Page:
KENEALLY: That’s right!

HILDEBRAND: Speaking, speaking of speaking of migration, you will have to migrate from your home, in the Northern Beaches to the seat of Fowler, will you commit to doing that ahead of the election?

KENEALLY: Oh absolutely, absolutely.

HILDEBRAND: ... and living there? Win or lose, you will, you will move to that community, you will be living there before you contest the election, and you will, and you'll stay there?

KENEALLY: Yeah, absolutely

HILDEBRAND: Even if you even if you lose the election?

KENEALLY: **laughs** Joe, let's be clear about something. I'm going there to be part of the Fowler community, and I'm going there to represent them in Parliament, in Government. And that's the clear commitment I'm making. Yes, of course, you know, Ben and I, my husband, Ben and I talked about this well in advance of me making this decision that, you know,  seeking to represent a community would mean living there. Absolutely. 

HILDEBRAND: And have you started house hunting? Will you be buying or renting?

KENEALLY: Well, we have started looking and we are in a position where we don't have any - our children are grown. And so, we're looking at different types of properties at the moment, but you know, I don't think we've made a final decision on those questions. 

HILDEBRAND: I'm sure buying would provide more reassurance to the community than renting. If they thought you were just going to go back to Scotland Island.

KENEALLY: Oh sure, I get that, I get that. But there's also, you know, the, the need to get in quickly versus the need to, you know, and your question about getting in before the election, the election could be this year. And so, there's a need to get in quickly.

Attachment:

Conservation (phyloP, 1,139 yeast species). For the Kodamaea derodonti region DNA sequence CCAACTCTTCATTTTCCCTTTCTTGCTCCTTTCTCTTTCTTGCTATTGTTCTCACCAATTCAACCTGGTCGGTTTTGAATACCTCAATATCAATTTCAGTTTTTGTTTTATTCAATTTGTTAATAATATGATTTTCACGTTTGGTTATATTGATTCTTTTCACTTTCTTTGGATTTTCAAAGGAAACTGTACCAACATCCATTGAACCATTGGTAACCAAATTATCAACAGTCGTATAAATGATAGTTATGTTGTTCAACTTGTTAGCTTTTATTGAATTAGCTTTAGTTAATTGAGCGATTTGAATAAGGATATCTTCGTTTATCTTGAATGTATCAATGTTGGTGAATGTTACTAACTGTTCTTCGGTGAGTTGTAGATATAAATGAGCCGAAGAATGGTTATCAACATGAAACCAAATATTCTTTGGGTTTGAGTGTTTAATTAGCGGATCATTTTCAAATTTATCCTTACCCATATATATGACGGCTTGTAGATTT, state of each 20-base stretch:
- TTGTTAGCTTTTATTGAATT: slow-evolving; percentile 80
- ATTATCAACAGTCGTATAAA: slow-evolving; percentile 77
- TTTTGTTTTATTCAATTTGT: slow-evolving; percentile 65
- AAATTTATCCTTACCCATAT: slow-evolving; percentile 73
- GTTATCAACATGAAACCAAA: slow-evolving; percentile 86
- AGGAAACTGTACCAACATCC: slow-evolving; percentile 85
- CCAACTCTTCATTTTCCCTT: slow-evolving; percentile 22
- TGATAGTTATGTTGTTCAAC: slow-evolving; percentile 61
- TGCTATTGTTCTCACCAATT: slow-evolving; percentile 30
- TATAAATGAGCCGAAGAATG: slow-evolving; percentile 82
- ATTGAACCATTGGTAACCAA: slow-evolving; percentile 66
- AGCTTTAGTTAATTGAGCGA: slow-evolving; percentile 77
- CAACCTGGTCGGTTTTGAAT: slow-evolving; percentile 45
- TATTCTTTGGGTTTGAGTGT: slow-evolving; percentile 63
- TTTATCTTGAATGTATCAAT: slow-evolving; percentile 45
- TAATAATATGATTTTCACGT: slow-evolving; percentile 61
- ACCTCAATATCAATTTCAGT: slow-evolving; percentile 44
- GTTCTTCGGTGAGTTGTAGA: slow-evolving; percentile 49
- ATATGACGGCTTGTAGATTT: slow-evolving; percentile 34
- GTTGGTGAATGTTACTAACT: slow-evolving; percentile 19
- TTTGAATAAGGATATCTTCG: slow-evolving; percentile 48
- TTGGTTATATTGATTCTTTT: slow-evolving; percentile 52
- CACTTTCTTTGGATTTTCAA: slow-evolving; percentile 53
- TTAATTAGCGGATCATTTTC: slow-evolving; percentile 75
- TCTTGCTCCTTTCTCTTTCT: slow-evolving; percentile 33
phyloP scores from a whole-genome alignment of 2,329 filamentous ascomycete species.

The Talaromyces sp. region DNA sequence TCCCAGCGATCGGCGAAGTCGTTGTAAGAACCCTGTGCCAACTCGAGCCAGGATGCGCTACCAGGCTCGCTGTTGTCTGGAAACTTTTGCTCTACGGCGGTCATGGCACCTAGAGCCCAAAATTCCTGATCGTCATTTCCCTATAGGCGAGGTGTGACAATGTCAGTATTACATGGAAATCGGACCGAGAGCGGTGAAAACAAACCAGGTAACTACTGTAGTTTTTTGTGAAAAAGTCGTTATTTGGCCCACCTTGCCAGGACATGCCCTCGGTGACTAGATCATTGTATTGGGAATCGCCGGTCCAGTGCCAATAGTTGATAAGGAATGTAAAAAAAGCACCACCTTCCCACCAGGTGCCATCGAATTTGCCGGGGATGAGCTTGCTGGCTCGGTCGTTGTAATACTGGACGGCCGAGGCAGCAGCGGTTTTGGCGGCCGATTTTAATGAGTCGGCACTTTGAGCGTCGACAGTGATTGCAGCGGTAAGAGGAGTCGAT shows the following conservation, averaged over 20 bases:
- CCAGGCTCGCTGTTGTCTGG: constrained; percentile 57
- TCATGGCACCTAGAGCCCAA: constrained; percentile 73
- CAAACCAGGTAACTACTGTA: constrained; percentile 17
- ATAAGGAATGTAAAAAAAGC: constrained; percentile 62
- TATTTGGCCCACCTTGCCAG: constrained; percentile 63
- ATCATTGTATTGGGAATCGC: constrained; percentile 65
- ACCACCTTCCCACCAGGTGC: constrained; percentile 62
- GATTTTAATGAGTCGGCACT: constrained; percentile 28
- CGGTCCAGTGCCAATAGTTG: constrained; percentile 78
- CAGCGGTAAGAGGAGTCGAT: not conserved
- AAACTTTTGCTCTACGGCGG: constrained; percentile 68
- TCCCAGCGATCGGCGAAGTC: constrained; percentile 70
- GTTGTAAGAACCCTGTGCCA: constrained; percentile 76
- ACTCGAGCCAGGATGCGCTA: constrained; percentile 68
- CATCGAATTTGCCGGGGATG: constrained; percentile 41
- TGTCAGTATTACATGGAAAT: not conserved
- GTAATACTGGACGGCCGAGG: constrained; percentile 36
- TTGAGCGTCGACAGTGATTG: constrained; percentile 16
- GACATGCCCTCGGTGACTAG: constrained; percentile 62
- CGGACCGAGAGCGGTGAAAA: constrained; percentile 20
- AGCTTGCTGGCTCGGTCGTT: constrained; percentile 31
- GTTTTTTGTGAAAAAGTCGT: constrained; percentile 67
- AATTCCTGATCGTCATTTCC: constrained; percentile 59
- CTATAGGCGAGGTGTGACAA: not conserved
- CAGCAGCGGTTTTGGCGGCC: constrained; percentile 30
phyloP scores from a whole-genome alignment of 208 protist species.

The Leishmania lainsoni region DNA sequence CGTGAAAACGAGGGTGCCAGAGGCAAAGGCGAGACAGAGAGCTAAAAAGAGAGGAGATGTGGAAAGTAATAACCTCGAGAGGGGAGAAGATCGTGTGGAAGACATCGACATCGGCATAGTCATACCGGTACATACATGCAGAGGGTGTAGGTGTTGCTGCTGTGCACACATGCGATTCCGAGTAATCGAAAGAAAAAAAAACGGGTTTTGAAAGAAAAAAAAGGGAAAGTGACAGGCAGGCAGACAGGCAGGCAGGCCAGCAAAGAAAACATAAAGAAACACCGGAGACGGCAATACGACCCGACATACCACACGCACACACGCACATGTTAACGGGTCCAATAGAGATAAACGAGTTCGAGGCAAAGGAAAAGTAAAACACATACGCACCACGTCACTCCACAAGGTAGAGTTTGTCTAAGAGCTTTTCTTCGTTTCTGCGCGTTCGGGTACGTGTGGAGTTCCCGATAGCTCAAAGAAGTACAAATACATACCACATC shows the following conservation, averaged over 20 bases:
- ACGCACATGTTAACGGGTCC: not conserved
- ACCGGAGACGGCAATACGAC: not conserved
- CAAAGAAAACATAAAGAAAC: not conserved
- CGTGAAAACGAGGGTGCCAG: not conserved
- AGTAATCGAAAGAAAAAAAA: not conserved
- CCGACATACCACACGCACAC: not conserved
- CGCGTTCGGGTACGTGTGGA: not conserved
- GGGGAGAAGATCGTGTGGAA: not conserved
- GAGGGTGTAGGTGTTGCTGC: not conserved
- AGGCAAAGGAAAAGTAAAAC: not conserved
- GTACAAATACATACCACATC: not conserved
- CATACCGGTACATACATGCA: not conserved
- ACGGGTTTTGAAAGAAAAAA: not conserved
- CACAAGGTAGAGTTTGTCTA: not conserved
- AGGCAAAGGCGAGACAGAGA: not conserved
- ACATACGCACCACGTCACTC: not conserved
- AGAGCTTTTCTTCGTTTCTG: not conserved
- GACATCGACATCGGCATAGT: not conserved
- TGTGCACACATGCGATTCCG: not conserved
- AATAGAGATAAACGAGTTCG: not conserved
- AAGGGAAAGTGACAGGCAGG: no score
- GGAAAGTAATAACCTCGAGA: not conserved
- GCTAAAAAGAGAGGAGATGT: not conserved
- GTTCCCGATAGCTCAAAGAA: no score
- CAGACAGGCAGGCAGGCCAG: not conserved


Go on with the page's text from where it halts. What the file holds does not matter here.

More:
HILDEBRAND: And onto the other big news of the day, Christian Porter has resigned as Minister, he has blamed the Twitter mob and mob justice for his downfall. I mean, he's kind of got a point, doesn't he? I mean, he hasn't been, he hasn't been charged with anything, let alone convicted of anything. But he's been outed by the mob, as an accused rapist without even a police investigation ongoing into that. It's a pretty brutal way to get rid of a minister of any political persuasion, isn't it?

KENEALLY: Well, that's not really what the issue is here, though, Joe. The issue here is that he decided to launch a defamation action, he decided to not take out a loan or pay for it out of his own resources, but rather to accept money from a blind trust. That is, he has accepted a million dollars from a group of people that he has no idea who they are.

HILDEBRAND: I agree, that's pretty questionable, but he's only, but he was only put in that position, position because he was accused, of, of rape, effectively, and to clear his name, he had to either find the money himself or potentially go bankrupt, which would block him from being in the Reps, House of Reps anyway.